Acropolis - Southern Slope
This was the cultural center of ancient Athens, and is considered to be the first example of a complex of buildings dedicated to performances of the arts, whether in Greece or the world.
Theater of Dionysus: The birthplace of tragedy and comedy: this first theater of the Western world was built on the site of a sanctuary of Dionysus. The archaic temple, containing a wooden image of Dionysus, dates from around 540 BC. The classical temple was built and the gold and ivory statue of the god by Alcamenes, sculpted in the 4th century BC.
The theater was built at the end of the 6th century BC around an already existing circular orchestra, which is still (albeit barely) distinguishable among the ruins of the stage. It was on this stage that plays by Aeschylus, Sophocles, Euripides and Aristophanes, which still inspire theatergoers today, had their world premieres.
The stone tiers were built in 333 BC by the orator and politician Lycurgus. The theater could hold a crowd of 17,000 spectators; or 30,000 when the surrounding grounds were filled. The ancient walk, or "peripatos", divided the theater into two parts: the theater proper and the higher "epitheater". Under the Emperor Nero (67 AD), the stage and the orchestra took on the Roman form they maintain to this day. The Phaidros Bema "pulpitum" (platform) was built in the 3rd century AD.
East of the Theater of Dionysus stood the renowned Odeion of Pericles, which is now in ruins. It was built in the 5th century BC using the masts of Persian ships (booty from the Battle of Salamis in 480 BC), and used by the Athenians for musical performances. According to Vitruvius, the Odeion was destroyed by fire in the course of the war between Mithridates and Rome during the assault by Roman general Sulla in 86 BC, and later rebuilt by Ariobarzanes, the King of Cappadocia.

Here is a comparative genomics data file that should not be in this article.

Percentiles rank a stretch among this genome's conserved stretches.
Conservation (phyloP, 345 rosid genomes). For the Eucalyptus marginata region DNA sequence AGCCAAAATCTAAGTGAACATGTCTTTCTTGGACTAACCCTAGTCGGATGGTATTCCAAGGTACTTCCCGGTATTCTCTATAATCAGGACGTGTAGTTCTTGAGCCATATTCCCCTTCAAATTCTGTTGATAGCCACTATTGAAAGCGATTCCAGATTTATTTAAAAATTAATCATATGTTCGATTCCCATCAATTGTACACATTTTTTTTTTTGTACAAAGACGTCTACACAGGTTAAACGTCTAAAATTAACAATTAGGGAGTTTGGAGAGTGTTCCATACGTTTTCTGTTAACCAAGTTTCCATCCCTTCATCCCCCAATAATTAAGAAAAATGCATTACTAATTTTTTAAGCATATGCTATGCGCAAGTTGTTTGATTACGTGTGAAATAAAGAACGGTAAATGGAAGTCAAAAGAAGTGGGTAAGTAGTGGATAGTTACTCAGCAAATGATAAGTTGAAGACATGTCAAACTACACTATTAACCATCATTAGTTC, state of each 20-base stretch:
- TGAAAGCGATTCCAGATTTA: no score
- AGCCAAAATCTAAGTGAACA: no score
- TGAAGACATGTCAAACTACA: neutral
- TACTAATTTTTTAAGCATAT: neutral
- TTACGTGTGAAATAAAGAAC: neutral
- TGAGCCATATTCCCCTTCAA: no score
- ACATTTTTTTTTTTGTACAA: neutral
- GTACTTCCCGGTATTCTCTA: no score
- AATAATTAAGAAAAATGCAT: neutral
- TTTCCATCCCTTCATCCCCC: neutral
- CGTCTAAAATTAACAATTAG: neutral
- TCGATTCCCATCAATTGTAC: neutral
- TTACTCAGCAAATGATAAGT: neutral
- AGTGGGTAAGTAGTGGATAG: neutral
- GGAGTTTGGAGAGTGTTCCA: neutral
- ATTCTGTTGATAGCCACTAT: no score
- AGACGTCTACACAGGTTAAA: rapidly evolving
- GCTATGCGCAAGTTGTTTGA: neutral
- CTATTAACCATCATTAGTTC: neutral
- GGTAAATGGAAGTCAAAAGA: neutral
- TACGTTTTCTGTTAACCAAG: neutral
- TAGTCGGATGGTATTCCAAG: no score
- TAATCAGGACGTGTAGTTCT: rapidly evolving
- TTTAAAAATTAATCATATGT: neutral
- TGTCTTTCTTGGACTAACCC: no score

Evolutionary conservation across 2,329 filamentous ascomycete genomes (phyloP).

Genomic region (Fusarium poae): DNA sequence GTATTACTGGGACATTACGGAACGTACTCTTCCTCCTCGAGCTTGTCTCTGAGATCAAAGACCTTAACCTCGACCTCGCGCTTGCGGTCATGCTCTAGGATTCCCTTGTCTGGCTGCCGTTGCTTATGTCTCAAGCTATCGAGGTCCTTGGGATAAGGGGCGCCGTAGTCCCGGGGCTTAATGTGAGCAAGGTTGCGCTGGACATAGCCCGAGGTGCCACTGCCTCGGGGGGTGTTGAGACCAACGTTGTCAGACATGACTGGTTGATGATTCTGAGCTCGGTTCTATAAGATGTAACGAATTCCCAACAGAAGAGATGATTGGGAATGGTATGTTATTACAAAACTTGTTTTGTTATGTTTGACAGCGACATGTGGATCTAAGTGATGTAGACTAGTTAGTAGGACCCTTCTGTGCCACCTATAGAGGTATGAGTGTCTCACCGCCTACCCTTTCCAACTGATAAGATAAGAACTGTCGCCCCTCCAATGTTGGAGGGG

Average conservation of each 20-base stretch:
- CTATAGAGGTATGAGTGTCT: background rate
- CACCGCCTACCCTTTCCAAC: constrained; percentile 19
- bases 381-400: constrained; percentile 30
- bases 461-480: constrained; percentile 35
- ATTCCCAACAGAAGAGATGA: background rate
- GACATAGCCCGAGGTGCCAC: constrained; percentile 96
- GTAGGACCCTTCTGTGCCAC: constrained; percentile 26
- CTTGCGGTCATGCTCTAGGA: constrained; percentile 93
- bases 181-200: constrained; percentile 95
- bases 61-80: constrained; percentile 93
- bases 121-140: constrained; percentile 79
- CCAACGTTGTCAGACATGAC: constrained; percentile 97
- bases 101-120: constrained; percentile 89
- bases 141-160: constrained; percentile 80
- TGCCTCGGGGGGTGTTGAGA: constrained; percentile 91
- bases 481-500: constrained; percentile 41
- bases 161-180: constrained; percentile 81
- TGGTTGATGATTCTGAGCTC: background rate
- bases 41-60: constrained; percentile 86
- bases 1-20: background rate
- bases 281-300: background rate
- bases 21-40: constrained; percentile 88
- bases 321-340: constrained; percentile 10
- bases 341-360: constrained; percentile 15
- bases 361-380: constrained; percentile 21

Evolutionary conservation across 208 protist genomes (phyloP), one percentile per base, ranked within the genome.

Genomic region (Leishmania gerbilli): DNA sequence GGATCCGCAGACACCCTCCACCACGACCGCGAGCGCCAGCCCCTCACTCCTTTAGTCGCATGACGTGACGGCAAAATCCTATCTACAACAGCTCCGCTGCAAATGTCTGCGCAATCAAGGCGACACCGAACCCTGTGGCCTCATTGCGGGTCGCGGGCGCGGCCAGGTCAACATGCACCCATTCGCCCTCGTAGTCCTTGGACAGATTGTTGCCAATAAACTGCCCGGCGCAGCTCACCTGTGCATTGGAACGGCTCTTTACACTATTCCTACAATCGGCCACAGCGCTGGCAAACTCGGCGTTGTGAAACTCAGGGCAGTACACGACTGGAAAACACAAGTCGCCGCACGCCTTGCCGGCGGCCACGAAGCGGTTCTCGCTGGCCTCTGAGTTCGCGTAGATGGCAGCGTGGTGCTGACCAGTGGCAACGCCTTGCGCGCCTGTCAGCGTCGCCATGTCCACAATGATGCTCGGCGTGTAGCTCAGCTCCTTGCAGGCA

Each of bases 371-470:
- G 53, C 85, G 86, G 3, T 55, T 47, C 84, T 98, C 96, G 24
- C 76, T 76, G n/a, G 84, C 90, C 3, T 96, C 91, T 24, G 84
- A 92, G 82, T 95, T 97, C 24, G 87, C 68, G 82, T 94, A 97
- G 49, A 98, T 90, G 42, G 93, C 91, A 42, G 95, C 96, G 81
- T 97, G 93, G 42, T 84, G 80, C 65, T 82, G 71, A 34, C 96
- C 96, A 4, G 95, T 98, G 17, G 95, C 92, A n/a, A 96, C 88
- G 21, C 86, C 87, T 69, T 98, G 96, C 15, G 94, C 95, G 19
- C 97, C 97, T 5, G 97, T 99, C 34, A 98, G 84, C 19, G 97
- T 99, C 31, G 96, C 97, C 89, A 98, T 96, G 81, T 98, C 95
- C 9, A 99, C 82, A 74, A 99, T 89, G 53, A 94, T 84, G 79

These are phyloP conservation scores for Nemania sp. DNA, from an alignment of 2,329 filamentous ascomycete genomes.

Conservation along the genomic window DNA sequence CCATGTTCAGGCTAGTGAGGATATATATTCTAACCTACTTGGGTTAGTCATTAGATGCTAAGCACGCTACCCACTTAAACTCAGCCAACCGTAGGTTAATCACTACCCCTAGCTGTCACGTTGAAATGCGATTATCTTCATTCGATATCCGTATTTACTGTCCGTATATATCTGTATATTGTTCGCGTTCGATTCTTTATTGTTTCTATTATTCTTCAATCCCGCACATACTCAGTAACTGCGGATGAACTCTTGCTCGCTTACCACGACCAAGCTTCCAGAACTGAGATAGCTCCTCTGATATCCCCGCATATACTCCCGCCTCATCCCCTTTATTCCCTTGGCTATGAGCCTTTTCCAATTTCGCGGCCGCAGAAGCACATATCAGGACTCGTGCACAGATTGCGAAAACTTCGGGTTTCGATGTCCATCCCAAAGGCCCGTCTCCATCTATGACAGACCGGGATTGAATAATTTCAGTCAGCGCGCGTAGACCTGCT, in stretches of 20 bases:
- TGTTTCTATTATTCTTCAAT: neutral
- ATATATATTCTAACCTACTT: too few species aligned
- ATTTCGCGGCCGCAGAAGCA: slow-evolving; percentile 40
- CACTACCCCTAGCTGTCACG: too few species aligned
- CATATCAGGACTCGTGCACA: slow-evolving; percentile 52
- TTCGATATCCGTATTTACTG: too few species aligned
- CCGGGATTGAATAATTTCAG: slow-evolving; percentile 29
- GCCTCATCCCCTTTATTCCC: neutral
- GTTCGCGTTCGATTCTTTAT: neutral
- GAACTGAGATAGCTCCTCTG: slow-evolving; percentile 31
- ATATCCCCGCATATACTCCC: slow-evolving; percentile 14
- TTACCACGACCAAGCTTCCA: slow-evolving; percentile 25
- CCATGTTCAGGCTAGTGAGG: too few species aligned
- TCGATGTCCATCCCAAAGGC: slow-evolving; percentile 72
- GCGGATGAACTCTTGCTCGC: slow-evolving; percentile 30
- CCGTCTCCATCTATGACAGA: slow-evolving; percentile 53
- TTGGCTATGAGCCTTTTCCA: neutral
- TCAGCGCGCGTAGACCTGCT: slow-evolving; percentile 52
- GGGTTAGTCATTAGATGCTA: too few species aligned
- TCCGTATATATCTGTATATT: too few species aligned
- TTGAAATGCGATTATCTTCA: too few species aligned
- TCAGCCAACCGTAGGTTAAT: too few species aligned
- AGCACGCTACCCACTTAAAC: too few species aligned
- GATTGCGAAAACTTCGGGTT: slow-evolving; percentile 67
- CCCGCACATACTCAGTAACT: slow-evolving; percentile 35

Above the theater, stood the imposing Choregic Monument of Thrasyllus (319 BC). Sometime after Christianity became prevalent, this was transformed into the Church of Panagia Chrysospiliotissa. High above the monument you can still see two Corinthian columns, which were bases for choragic tripods from the Roman period.
The ruins of the ancient Asclepion can be seen west of the theater. This temple was built in 420 BC, dedicated to Asclepios, the god of medicine, and was used as a sanctuary, a clinic, and a medical school.
There were other monuments between the Asclepion and the Herodion but these are now in ruins. They were Hippolytus' tomb, the archaic fountain, and the sanctuaries to Earth Kourotrofos, to Demetra-Chloe, and to Aphrodite Pandemos.
Just under the Asclepion and the Peripatos lie the remains of Eumenes' Stoa, once used by the crowds who came here to see the performances in the theater of Dionysus and, later, in the Odeion. The long two-storey structure was built with a donation by Eumenes II (197-160 BC), King of Pergamum.
Odeion of Herodes Atticus: This building is adjacent to Eumenes' Stoa, and a perfect match for it, although it was built almost four centuries later (in 160-1 AD), by Herodes son of Atticus, in memory of his wife Regilla. The roof that once covered this monumental and luxurious structure was made of cedar wood. The Odeion was burnt down by the Heruli in 267 AD. During the period of Ottoman rule, it was incorporated into the city walls built by Hasekis (1778), along with the Eumenes' Stoa, and formed the impregnable "Serpenze". The Odeion seats 5,000 people and still hosts musical and theatrical performances today.